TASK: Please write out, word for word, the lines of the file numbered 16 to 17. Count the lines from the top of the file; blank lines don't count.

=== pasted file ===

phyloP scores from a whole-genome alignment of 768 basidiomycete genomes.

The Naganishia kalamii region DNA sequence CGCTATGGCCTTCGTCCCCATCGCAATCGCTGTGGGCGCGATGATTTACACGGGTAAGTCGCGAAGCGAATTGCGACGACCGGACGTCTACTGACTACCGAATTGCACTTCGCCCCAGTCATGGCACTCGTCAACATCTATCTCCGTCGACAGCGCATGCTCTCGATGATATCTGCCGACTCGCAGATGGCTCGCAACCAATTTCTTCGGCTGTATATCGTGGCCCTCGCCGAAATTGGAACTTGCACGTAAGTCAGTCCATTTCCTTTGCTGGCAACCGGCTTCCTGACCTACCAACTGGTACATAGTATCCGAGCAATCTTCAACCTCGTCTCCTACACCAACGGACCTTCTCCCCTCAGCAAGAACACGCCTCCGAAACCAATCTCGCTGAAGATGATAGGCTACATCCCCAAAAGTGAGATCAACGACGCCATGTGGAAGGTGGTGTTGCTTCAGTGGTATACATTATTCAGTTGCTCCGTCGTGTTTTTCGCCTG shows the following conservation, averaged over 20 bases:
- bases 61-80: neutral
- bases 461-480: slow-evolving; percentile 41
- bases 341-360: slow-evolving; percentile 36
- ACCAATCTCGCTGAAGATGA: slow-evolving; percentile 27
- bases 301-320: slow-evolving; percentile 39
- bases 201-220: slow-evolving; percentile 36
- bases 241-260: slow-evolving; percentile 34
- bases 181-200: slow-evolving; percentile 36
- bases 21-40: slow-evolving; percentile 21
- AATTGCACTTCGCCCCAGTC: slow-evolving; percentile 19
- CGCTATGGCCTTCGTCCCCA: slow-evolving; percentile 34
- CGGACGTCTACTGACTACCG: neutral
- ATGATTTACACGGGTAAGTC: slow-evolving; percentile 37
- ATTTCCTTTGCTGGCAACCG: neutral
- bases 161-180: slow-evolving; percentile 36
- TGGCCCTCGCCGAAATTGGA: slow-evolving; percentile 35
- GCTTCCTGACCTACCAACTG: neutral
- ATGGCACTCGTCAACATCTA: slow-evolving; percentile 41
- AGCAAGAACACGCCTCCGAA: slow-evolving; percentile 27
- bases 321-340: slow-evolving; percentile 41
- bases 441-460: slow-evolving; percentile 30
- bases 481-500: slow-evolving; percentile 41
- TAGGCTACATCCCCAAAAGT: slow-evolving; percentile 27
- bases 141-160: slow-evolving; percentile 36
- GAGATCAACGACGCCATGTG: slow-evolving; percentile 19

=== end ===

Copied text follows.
- ATTTCCTTTGCTGGCAACCG: neutral
- bases 161-180: slow-evolving; percentile 36